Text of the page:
"The skills can be as basic as learning how to share weight or as intricate as flying someone around on your shoulders," Fleet says. More advanced instruction includes learning how to pick someone up and roll over each other without causing injury.

Brian Martin, an actor, has been doing contact improv since January to help him with his acting skills. "I find this similar to things I've done in theater. It's a great way to feel comfortable," he says. "And it's the best massage you'll ever have."

Making Contact
Every now and then, we attend an event that unexpectedly alters the way we think and live. One such critical event for me occurred in the late '70s when Carmen Beauchat, my college dance teacher, urged me to attend a concert at St. Mark's Church on Manhattan's Lower East Side. Unaccompanied by music, a handful of dancers in casual street attire alternated partners on the dance floor, whipping or sliding around each other's bodies with amazing fluidity. As dancers twirled around shoulders, perched precariously on a hip, or twisted around a belly, few movements betrayed where the next move would go. "Amazing choreography," I thought naively, impressed by the utter unpredictability and grace. Naive, I say, because every bend, roll and lift was created in the moment, nothing choreographed.

This was contact improvisation, an improvisational dance form created in the early '70s by Steve Paxton and developed with, among others, Nancy Stark Smith. Partners establish a point of physical contact between them, hip to hip, back to head, or any other imaginable combination. Leaning into each other, they use the contact point as an essential source of information as their bodies spontaneously play with sensitivities, weight, gravity and momentum.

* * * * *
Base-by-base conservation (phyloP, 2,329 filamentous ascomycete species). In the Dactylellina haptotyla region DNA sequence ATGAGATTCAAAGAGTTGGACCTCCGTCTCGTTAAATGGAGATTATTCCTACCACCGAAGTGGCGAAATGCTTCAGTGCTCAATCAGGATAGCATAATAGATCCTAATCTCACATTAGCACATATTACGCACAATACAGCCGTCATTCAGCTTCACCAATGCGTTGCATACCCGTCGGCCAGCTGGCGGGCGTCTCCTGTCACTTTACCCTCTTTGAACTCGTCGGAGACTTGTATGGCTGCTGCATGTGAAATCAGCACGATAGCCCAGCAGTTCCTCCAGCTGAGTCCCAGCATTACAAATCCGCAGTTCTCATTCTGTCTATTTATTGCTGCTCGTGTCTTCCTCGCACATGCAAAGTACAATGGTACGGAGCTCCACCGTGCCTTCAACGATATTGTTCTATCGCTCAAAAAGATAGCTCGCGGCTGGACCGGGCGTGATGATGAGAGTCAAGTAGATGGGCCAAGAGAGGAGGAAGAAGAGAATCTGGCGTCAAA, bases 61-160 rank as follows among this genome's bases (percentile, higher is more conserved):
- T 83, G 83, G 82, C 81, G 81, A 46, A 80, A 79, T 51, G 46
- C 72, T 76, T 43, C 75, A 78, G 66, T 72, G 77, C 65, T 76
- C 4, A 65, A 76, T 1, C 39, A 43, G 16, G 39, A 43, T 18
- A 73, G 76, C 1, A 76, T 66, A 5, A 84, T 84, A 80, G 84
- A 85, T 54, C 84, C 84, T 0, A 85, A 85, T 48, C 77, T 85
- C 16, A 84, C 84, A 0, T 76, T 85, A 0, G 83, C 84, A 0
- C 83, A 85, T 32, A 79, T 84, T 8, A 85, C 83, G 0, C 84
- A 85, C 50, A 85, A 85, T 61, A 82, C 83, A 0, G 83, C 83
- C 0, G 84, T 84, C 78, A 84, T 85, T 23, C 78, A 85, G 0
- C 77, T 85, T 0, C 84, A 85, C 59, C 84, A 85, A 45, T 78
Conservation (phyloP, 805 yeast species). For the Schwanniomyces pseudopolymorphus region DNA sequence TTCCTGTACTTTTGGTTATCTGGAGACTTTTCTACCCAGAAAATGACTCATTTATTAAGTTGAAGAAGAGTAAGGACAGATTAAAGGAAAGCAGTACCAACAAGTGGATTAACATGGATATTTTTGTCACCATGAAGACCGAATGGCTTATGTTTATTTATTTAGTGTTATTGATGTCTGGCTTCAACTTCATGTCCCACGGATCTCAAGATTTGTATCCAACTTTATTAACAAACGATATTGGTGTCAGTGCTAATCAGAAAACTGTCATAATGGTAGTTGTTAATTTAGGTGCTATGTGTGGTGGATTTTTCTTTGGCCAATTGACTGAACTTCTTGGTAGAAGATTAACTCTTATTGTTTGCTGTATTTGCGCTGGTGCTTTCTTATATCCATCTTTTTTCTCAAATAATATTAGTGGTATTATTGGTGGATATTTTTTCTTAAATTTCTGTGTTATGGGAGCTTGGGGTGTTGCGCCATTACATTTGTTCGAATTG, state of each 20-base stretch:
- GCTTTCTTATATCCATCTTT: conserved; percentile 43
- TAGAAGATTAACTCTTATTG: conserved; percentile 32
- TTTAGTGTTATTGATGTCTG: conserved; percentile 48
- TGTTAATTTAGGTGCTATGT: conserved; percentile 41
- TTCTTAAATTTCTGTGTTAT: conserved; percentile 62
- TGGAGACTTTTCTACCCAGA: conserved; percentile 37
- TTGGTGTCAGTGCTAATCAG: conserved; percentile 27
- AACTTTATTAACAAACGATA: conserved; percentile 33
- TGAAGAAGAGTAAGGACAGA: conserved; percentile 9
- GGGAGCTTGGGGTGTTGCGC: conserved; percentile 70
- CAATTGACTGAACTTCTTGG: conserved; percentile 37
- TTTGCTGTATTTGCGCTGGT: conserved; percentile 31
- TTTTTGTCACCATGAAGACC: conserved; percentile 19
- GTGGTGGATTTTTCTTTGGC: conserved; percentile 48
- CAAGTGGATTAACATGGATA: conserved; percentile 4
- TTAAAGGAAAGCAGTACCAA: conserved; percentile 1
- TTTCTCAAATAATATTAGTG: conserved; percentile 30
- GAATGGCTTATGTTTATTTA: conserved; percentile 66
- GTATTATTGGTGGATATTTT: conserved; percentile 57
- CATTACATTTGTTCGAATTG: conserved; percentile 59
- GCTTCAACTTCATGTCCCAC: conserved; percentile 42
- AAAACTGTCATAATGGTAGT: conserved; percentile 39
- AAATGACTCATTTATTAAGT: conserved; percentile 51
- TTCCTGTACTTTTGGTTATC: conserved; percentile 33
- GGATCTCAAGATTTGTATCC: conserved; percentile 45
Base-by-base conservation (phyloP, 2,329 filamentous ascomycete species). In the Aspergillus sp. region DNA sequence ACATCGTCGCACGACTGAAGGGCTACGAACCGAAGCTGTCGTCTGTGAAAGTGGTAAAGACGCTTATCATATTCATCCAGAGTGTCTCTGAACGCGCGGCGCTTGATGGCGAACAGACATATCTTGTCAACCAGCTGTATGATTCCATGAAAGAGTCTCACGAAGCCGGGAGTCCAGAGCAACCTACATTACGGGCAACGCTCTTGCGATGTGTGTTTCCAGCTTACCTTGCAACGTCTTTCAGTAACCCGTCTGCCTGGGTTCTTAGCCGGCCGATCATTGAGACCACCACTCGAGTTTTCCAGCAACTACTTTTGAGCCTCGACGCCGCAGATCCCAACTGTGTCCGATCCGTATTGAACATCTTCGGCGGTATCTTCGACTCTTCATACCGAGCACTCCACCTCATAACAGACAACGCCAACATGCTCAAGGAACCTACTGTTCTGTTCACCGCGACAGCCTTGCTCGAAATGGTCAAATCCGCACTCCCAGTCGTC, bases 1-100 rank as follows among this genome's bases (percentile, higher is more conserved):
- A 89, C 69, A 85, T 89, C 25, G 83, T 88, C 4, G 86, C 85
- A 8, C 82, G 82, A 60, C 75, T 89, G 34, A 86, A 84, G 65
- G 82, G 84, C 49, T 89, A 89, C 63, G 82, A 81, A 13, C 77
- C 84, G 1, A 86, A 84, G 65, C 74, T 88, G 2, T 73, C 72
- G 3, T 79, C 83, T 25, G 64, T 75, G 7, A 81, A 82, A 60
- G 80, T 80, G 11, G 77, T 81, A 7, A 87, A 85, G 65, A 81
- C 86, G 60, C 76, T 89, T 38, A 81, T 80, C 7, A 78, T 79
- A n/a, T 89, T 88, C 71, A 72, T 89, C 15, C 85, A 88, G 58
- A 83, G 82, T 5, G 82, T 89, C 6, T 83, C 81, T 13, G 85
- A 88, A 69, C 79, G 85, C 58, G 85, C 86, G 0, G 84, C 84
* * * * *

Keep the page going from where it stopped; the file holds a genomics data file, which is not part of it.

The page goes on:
One two-hour workshop later, I was hooked, and I have been practicing and teaching the dance ever since. Though I witnessed Paxton and Smith perform, some of contact's finest, and I have performed at concerts, the dance is more commonly generated at jams, informal gatherings of contacters who perform without an audience, much like folk dancing. Jams occur in many major cities across the United States and in more than 30 countries, including such unlikely places as Indonesia, Cuba, China and Estonia.

A contact enthusiast, I can find no activity to rival its physical thrill, meditative ease, wordless conversations and surprising discoveries. With its focus on inner attention, the necessity for listening to the many nuances of my moving body in relationship with another, it offers not only fun, but also a fountain of insights into how we dance through the day.

Sharing such intimate space without a script contains challenges, but it's precisely the scraping up against personal limits and cultural norms that provides rare opportunities for deepening awareness. Significantly, the heightened awareness of the moment colors my writing of poetry and fiction, providing an invaluable visceral connection to sound, imagery, meaning and form.

I am grateful that Carmen suggested I attend that event at St. Mark's Church. I am glad, too, that I listened.
— Cheryl Pallant